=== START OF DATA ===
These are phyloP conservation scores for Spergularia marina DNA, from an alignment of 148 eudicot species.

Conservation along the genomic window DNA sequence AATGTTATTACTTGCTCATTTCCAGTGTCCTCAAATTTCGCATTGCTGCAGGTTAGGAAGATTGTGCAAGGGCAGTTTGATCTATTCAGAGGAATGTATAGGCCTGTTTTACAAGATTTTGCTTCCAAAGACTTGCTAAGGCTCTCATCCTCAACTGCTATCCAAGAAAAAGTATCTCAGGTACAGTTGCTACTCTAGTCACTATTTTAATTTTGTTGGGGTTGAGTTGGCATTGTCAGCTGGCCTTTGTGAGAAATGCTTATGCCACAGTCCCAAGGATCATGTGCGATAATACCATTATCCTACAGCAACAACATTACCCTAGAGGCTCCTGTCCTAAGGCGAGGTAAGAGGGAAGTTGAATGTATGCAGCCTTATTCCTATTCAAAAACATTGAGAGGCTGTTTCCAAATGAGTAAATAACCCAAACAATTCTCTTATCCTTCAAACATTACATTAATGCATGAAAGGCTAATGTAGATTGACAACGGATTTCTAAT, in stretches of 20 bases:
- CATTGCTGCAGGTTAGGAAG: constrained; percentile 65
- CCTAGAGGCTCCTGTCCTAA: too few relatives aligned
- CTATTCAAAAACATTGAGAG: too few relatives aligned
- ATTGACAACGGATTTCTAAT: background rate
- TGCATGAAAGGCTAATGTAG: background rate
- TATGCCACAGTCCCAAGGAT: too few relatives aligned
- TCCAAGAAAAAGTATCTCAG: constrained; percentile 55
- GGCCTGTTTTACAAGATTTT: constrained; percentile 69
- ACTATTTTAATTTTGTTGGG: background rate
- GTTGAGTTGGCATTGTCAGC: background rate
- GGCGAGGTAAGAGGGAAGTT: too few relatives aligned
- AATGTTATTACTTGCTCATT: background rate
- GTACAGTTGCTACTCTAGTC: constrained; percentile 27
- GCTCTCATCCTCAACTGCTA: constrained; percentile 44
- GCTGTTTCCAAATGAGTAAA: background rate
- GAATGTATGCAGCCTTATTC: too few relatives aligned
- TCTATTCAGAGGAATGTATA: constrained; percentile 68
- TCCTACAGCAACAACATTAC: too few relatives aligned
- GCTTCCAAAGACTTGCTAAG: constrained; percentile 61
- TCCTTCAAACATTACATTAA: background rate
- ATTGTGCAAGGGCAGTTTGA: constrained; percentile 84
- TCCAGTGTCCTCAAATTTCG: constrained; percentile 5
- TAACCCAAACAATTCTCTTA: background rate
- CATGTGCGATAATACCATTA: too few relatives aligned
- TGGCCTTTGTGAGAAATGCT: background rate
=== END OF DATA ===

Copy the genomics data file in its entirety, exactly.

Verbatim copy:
These are phyloP conservation scores for Spergularia marina DNA, from an alignment of 148 eudicot species.

Conservation along the genomic window DNA sequence AATGTTATTACTTGCTCATTTCCAGTGTCCTCAAATTTCGCATTGCTGCAGGTTAGGAAGATTGTGCAAGGGCAGTTTGATCTATTCAGAGGAATGTATAGGCCTGTTTTACAAGATTTTGCTTCCAAAGACTTGCTAAGGCTCTCATCCTCAACTGCTATCCAAGAAAAAGTATCTCAGGTACAGTTGCTACTCTAGTCACTATTTTAATTTTGTTGGGGTTGAGTTGGCATTGTCAGCTGGCCTTTGTGAGAAATGCTTATGCCACAGTCCCAAGGATCATGTGCGATAATACCATTATCCTACAGCAACAACATTACCCTAGAGGCTCCTGTCCTAAGGCGAGGTAAGAGGGAAGTTGAATGTATGCAGCCTTATTCCTATTCAAAAACATTGAGAGGCTGTTTCCAAATGAGTAAATAACCCAAACAATTCTCTTATCCTTCAAACATTACATTAATGCATGAAAGGCTAATGTAGATTGACAACGGATTTCTAAT, in stretches of 20 bases:
- CATTGCTGCAGGTTAGGAAG: constrained; percentile 65
- CCTAGAGGCTCCTGTCCTAA: too few relatives aligned
- CTATTCAAAAACATTGAGAG: too few relatives aligned
- ATTGACAACGGATTTCTAAT: background rate
- TGCATGAAAGGCTAATGTAG: background rate
- TATGCCACAGTCCCAAGGAT: too few relatives aligned
- TCCAAGAAAAAGTATCTCAG: constrained; percentile 55
- GGCCTGTTTTACAAGATTTT: constrained; percentile 69
- ACTATTTTAATTTTGTTGGG: background rate
- GTTGAGTTGGCATTGTCAGC: background rate
- GGCGAGGTAAGAGGGAAGTT: too few relatives aligned
- AATGTTATTACTTGCTCATT: background rate
- GTACAGTTGCTACTCTAGTC: constrained; percentile 27
- GCTCTCATCCTCAACTGCTA: constrained; percentile 44
- GCTGTTTCCAAATGAGTAAA: background rate
- GAATGTATGCAGCCTTATTC: too few relatives aligned
- TCTATTCAGAGGAATGTATA: constrained; percentile 68
- TCCTACAGCAACAACATTAC: too few relatives aligned
- GCTTCCAAAGACTTGCTAAG: constrained; percentile 61
- TCCTTCAAACATTACATTAA: background rate
- ATTGTGCAAGGGCAGTTTGA: constrained; percentile 84
- TCCAGTGTCCTCAAATTTCG: constrained; percentile 5
- TAACCCAAACAATTCTCTTA: background rate
- CATGTGCGATAATACCATTA: too few relatives aligned
- TGGCCTTTGTGAGAAATGCT: background rate